Yearly number of collisions involving bicycles saw 60 percent uptick
David L. Ryan/Globe Staff
It was just after 2 a.m. when Sheila Moreta was struck and killed by two cars while she was riding her bicycle home from a seasonal job at a restaurant in Hyannis. She had just completed her first shift.
The roadway at Falmouth Street and Pitcher’s Way was slick with rain, according to the accident report submitted to the Massachusetts Department of Transportation. It was dark and the streets were not lit.
Moreta was the only bicyclist killed on Cape Cod in 2012 and one of just two fatalities from 2010 to 2012. Still, the number of yearly bicycle collisions on the Cape increased by nearly 60 percent during that time period, prompting local and state groups to devote more resources to bicyclist safety in the area.
MassDOT received 308 reports of collisions involving bicycles in 19 communities on Cape Cod, Martha’s Vineyard and Nantucket from 2010 to 2012. About three-quarters of the Cape Cod-based crashes caused injuries.
Moreta, like the majority of those involved in bike crashes in the area, was struck during “the season,” or the months of June, July, August, and September, according to MassDOT data.
That’s not just when the area is more populated, but also when more seasonal workers who typically do not have cars are commuting in the area.
“They ride late at night, often wear dark clothes, and don’t know the rules of the road,” said David Watson, executive director of the Massachusetts Bicycle Coalition.
Fifteen Cape Cod communities, the Massachusetts Bicycle Coalition, the state’s Mass in Motion program, the regional transit authority, and faith-based organizations launched a pilot program last summer to educate seasonal workers about bicycle safety. The program was funded, in part, by the local business community.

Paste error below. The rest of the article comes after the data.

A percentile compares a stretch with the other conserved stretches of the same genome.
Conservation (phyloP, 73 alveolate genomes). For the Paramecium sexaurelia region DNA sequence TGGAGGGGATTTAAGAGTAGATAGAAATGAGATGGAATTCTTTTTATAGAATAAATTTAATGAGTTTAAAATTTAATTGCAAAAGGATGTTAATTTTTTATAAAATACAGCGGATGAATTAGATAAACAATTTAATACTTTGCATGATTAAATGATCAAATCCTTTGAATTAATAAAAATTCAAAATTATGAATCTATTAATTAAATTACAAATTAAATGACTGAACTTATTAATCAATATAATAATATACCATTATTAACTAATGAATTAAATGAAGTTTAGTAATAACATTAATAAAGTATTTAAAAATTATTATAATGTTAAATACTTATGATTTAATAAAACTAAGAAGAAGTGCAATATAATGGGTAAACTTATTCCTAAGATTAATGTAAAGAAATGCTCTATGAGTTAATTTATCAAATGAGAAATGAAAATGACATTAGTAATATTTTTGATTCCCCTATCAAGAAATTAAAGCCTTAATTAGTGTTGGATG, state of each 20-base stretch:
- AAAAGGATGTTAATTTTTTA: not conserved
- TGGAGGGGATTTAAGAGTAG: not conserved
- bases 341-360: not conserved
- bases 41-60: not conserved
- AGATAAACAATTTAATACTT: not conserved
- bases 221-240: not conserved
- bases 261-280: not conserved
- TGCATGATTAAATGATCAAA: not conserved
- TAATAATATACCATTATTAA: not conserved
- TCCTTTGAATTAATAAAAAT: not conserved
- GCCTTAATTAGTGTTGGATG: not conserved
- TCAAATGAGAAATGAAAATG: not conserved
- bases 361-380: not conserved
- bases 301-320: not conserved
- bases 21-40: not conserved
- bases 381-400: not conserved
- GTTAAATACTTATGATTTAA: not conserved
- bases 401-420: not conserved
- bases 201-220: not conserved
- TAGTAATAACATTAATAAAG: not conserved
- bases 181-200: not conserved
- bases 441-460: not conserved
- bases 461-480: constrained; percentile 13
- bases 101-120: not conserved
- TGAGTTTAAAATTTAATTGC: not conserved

As part of the program, the group distributed thousands of bicycle lights and multi-lingual safety pamphlets.
Still, education is only part of the solution, said Watson.
Paying attention to safety and using bicycle lights can help, but cyclists on the Cape and islands are often forced to use narrow and busy roads without bike lanes, like Route 6 and 6A, to navigate between communities, Watson said.
Seventeen bicycle-related crashes were reported on those roads from 2010 to 2012, and in August 2013, a 16-year-old boy was killed while trying to cross Route 6 in Wellfleet on his bike.
“Route 6 is very narrow and trafficky, with limited or no shoulders,” said Watson. “People don’t want to widen the roads and disrupt the historic character of the Cape.”
Of the Cape’s crashes from 2010 to 2012, about 70 percent involved a passenger car. Trucks played a role in 60 crashes, including three crashes with a tractor trailer.
The majority of bicycles involved in crashes were struck at an angle. Of those with reported crash configurations, 20 percent of bicyclists were sideswiped, 7 percent were hit head-on, and 4 percent were rear-ended.
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